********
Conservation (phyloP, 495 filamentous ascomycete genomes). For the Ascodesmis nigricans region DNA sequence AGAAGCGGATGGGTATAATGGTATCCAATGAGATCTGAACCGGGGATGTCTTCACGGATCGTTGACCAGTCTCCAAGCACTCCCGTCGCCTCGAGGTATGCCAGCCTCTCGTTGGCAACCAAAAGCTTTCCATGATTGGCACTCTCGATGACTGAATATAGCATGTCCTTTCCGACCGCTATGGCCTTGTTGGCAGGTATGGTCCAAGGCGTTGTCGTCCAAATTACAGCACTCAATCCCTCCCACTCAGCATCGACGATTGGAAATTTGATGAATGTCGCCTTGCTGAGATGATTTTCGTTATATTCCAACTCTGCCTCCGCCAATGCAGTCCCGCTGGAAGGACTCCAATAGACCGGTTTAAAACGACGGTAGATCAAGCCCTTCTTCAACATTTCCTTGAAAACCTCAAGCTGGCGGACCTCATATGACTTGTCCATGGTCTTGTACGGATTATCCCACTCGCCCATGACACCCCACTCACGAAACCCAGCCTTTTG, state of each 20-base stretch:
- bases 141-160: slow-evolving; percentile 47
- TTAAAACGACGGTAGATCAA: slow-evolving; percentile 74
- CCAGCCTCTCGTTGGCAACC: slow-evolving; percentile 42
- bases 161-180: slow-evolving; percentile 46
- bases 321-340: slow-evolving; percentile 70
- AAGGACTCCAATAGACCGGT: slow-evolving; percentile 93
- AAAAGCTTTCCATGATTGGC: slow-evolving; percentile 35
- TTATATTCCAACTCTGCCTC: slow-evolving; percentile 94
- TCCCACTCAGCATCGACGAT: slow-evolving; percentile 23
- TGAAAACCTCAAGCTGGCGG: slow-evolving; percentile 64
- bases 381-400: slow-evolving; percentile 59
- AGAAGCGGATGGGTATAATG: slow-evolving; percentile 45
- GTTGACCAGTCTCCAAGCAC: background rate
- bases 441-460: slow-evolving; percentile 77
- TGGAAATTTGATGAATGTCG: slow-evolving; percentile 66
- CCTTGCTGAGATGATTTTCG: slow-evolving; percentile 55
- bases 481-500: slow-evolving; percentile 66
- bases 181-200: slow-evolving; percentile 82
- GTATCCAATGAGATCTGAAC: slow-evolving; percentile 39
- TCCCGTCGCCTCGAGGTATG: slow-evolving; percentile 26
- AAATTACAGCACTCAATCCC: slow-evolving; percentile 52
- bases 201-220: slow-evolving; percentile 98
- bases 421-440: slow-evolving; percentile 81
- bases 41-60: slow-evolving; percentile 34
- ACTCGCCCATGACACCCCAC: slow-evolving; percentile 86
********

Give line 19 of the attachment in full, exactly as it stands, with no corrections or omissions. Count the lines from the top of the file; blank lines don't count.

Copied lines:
- bases 181-200: slow-evolving; percentile 82